Many custodial parents in Ohio know that it can be sometimes be difficult to collect court-ordered child support payments. This can be due to intentional, long-term refusal of the other parent to pay, even when he or she has the means to do so. However, nonpayment can also result from situations in which a noncustodial parent has a history of making their payments but suddenly stops. The change is often due to a significant life event such as a job loss. One state is trying to deal with these individuals in new ways to help increase the amount of child support payments collected each year.
For those noncustodial parents who have stopped making their child support payments due to a job loss or financial hardship, social workers are assigned to assess the situation. If the social worker feels that the noncustodial parent would pay if they could, services such as job training and financial planning assistance can be offered. In other cases in which it appears that the parent would refuse to pay child support even if they could, traditional methods such as wage garnishment can be used.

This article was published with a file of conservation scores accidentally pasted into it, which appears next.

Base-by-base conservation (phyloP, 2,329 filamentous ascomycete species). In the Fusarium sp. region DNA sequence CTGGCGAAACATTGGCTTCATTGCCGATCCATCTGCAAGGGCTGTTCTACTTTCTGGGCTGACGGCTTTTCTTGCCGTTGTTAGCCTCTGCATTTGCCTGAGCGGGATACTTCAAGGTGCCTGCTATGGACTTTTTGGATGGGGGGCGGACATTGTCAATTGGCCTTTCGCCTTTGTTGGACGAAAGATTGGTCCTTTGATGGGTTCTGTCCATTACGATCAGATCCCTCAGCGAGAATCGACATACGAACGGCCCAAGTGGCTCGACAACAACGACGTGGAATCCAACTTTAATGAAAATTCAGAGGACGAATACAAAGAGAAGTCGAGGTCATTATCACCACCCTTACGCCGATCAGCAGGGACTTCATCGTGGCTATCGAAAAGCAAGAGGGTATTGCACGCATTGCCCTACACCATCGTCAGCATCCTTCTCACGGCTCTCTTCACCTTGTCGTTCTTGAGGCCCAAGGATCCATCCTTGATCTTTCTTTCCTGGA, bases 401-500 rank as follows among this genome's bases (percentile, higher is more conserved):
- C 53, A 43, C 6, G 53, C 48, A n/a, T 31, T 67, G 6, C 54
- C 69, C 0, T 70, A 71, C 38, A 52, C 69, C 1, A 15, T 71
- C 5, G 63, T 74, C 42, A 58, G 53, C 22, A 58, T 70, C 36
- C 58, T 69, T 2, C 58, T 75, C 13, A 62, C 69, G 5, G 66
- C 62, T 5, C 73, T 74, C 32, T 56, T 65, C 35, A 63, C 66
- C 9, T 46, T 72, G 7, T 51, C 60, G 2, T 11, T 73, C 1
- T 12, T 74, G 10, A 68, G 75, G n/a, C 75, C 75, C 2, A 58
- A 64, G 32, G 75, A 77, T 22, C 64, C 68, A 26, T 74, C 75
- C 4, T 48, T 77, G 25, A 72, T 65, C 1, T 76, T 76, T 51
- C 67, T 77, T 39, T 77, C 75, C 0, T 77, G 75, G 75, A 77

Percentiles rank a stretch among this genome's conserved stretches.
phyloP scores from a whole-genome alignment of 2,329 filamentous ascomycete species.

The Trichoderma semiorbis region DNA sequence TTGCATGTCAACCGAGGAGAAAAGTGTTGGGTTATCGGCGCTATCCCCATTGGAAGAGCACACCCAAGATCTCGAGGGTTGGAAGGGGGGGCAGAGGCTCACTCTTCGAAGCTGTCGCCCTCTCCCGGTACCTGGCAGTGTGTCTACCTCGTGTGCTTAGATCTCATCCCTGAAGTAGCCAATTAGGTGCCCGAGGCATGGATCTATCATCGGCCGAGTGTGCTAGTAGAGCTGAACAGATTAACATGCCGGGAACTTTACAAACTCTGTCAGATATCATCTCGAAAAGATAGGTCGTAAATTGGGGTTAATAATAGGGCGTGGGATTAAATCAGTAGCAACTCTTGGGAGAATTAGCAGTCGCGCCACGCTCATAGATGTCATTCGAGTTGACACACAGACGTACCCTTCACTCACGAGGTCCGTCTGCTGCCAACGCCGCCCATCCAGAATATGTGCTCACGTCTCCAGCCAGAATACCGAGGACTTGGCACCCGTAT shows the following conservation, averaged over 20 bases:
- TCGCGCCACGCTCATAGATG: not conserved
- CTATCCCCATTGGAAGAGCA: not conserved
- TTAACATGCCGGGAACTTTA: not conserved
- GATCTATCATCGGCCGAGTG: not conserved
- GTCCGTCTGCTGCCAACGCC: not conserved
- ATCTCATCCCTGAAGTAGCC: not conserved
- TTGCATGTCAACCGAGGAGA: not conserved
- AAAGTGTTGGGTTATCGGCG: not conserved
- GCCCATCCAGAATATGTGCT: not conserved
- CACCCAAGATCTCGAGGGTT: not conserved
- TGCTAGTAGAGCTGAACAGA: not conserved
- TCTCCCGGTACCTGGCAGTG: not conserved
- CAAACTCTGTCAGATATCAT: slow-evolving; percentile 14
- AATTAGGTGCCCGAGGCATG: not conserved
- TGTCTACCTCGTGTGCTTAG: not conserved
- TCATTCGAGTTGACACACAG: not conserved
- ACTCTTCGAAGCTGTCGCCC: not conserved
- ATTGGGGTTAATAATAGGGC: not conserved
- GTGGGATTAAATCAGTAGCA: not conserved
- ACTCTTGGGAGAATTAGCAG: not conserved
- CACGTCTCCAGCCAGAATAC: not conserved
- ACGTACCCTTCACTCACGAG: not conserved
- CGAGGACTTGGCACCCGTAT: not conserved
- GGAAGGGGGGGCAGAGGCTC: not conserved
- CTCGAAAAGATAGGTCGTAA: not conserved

Receipt of child support payments is essential for many custodial parents in Ohio. The money that comes in each month is used to pay for the basic needs of the child or children such as clothing and food. When that money fails to arrive, the financial hardship caused can be significant.
Finding ways to assist in the collection of child support payments is the intent of the new programs being offered by one state. In addition, custodial parents may be able to seek the assistance of the court to collect payments. Because child support payments are mandatory, the court may be able to provide relief to some families seeking to collect payments.
Source: The Baltimore Sun, “Collecting child support,” Sept. 5, 2012